Much of the current problems of Psychiatry stem from the split of neurology and psychiatry [0]. Over the last 60+ years investigators have found many physiological considerations for the so-called "mental" disorders. The core of the resistance against psychiatry (slandered as "antipsychiatry") are the experiences of patients whose conditions deteriorate from medications that do not address the cause of their conditions.

Stress is one of the most important factors in every psychiatric diagnosis. Malnutrition is a type of stress; emotional stress and genetic mutations [1] creates a need for more of certain nutrients.

[0] https://en.wikipedia.org/wiki/Neuropsychiatry

[1] https://www.gxsciences.com/methylation-testing-s/2.htm

[2] https://en.wikipedia.org/wiki/Moral_treatment#England

I appreciate Szasz's comment about the crucifixion of Ignaz Semmelweis, the Hungarian obstetrician who had the audacity to suggest that his fellow doctors should wash their hands between autopsies and childbirths:

"It taught me, at an early age, the lesson that it can be dangerous to be wrong, but, to be right, when society regards the majority’s falsehood as truth, could be fatal. This principle is especially true with respect to false truths that form an important part of an entire society’s belief system. In the past, such basic false truths were religious in nature. In the modern world, they are medical and political in nature." (emphasis added)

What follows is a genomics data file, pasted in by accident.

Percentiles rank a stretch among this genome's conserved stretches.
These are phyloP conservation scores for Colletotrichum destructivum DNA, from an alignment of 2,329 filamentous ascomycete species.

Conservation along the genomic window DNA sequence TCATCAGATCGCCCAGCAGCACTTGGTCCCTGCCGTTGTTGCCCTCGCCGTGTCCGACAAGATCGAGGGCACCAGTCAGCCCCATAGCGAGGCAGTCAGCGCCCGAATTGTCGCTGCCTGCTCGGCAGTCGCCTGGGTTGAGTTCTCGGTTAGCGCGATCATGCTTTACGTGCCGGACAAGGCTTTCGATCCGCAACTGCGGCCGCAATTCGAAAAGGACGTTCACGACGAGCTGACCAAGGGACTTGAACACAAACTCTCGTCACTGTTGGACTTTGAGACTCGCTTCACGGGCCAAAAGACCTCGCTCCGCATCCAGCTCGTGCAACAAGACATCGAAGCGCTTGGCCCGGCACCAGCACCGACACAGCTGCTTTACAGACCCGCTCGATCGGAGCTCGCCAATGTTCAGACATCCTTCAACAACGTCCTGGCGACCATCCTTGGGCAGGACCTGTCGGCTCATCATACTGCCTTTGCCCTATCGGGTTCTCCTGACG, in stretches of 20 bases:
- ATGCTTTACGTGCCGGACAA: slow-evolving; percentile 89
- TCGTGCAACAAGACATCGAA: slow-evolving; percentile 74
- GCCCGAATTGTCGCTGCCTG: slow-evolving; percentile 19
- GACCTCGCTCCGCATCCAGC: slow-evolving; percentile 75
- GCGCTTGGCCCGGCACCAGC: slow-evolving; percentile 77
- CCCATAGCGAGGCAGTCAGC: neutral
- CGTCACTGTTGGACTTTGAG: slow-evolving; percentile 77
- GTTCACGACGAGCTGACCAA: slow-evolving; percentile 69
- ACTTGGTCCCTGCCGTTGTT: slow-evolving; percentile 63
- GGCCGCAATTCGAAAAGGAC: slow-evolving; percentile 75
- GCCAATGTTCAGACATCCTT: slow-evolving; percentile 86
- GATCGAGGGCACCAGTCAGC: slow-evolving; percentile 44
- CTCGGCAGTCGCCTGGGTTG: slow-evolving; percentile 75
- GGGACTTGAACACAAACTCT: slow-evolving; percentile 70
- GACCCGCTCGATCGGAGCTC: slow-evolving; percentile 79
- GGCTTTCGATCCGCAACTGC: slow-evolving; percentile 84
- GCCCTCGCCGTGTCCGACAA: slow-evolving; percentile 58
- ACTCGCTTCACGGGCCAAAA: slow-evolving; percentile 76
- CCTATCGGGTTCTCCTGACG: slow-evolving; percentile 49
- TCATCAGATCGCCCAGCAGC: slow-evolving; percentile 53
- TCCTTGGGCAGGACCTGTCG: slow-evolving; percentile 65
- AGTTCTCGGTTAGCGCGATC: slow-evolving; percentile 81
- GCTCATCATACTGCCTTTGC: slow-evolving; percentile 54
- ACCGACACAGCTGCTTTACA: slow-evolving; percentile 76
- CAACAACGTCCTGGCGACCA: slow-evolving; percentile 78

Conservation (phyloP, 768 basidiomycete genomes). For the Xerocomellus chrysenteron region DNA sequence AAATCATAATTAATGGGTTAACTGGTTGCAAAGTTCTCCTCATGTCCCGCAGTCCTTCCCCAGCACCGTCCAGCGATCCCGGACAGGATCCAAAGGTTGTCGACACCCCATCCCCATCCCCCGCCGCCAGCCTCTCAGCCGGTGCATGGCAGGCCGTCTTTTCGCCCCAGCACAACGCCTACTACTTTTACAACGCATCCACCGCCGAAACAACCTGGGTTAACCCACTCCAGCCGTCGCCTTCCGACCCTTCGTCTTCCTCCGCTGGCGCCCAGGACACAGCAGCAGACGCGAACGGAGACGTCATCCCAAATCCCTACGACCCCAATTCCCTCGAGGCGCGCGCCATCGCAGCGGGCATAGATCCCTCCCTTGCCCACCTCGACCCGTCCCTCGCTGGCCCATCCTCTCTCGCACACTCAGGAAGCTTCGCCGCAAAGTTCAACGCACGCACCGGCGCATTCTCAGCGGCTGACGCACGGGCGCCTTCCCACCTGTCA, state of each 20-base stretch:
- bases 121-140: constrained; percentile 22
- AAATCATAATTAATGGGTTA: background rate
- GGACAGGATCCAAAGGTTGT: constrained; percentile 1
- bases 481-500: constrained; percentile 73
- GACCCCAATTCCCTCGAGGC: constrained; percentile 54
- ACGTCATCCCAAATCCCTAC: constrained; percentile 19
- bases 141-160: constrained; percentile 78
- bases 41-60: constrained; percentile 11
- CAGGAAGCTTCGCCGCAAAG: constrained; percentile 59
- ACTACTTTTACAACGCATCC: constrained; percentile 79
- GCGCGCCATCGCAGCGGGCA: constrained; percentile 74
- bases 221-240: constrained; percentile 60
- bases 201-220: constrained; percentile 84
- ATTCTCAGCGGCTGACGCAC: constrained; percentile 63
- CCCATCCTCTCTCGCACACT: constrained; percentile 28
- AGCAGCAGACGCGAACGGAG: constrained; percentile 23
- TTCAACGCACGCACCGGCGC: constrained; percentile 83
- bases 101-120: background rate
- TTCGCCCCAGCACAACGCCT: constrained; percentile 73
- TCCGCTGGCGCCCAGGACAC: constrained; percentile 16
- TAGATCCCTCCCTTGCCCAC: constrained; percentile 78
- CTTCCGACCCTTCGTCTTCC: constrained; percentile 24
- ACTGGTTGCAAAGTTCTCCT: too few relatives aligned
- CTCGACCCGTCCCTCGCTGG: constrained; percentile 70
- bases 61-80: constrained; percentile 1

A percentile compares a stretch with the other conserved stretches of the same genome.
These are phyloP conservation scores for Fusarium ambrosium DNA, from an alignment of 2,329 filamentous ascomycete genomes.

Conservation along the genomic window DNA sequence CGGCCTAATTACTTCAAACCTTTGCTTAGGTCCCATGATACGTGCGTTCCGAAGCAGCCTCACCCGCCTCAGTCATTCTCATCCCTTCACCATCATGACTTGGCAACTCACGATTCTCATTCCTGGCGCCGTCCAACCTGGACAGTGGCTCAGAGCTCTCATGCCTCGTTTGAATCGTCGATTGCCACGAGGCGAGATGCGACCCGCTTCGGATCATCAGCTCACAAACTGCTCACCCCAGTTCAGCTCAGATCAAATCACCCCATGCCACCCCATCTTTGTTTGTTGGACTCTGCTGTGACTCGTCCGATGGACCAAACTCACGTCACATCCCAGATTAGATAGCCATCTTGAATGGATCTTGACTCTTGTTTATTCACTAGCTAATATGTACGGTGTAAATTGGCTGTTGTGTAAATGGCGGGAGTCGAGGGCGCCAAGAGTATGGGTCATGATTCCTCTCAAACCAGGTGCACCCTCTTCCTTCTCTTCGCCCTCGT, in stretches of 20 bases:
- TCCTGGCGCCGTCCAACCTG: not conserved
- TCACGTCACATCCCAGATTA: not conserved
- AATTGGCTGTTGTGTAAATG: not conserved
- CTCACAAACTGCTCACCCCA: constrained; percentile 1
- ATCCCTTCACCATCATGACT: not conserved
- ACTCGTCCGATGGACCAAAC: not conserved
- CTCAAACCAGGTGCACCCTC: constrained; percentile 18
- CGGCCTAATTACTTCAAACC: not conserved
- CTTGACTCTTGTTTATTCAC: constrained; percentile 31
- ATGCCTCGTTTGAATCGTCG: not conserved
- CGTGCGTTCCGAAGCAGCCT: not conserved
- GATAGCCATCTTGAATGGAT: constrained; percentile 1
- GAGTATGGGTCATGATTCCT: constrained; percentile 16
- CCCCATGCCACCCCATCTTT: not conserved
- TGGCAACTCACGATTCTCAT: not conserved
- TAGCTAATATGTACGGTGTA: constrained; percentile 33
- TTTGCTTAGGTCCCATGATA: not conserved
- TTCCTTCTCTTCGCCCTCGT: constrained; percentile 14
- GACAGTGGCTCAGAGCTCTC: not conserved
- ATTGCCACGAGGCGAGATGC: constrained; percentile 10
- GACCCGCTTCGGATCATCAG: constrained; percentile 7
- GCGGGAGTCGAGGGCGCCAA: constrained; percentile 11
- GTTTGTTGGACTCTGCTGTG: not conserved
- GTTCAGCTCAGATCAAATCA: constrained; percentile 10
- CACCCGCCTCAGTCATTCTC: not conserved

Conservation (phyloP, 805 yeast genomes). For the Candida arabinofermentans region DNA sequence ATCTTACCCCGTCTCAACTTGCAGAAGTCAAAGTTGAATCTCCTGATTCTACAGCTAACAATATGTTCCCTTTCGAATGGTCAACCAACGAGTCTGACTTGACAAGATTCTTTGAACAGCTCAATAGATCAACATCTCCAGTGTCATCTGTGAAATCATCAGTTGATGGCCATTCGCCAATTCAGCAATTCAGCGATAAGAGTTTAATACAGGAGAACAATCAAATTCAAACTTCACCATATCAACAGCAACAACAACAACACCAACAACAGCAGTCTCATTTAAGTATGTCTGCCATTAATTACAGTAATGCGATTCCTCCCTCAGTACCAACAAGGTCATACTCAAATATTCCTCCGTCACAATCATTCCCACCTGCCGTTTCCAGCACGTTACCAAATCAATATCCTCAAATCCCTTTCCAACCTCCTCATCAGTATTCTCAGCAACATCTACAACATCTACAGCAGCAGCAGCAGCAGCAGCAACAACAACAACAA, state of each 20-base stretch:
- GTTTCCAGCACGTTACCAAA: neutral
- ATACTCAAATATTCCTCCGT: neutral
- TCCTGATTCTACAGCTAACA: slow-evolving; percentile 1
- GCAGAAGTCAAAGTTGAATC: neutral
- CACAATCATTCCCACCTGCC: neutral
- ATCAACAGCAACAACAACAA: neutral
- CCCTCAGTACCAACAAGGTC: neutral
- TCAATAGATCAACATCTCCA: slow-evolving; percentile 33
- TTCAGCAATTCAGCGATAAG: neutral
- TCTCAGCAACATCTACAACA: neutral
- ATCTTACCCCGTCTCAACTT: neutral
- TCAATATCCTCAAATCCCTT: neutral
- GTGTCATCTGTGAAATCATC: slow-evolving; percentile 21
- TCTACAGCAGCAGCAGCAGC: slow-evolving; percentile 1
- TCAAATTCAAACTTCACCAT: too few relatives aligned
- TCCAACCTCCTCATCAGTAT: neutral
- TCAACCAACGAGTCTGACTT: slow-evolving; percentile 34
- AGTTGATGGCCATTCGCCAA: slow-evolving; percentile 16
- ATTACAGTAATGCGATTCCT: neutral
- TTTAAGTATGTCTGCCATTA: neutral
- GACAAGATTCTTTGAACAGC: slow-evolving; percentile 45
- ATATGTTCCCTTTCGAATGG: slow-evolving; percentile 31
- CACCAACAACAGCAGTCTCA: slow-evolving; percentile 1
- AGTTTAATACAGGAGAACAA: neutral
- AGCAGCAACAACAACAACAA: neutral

The enduring mistreatment of those labeled as "mentally ill" is one of the great tragedies of our time.

edit: added reference [2] edit2: extraneous words removed

Most people do not know a lot of basic but important things about stress.

- Change increases stress

- To-Do list items are also known as "stressors"

- Implementing someone else's suggested "happiness plan" in your life could easily kill you, simply because it's new to _you_ and requires dramatic change

To be "right" as per Szasz means to fit into and apply a preferred template in order to bring about that template's preferred outcome more than it means to be true. It is the difference in template that causes the fatal dynamic, not any difference in truth. More true does an individual feel, the more their acted-out template matches their own psychology, and the more they see the template benefiting others who are amenable to its way of framing things. More do they demonstrate alarming symptoms, the more their preferred, best, most trusted template is overridden both objectively and within their subjective experience.

To make all of HN go "mentally ill" simply confine its membership to Facebook fashion groups or the neighborhood butcher shop or the religious cult. The method of or reason for confinement or the place of confinement will always differ, but the result will be the same--absolutely devastating symptoms and strange diseases, etc. Just change, and unknowingly set at an unsustainable pace right from the start.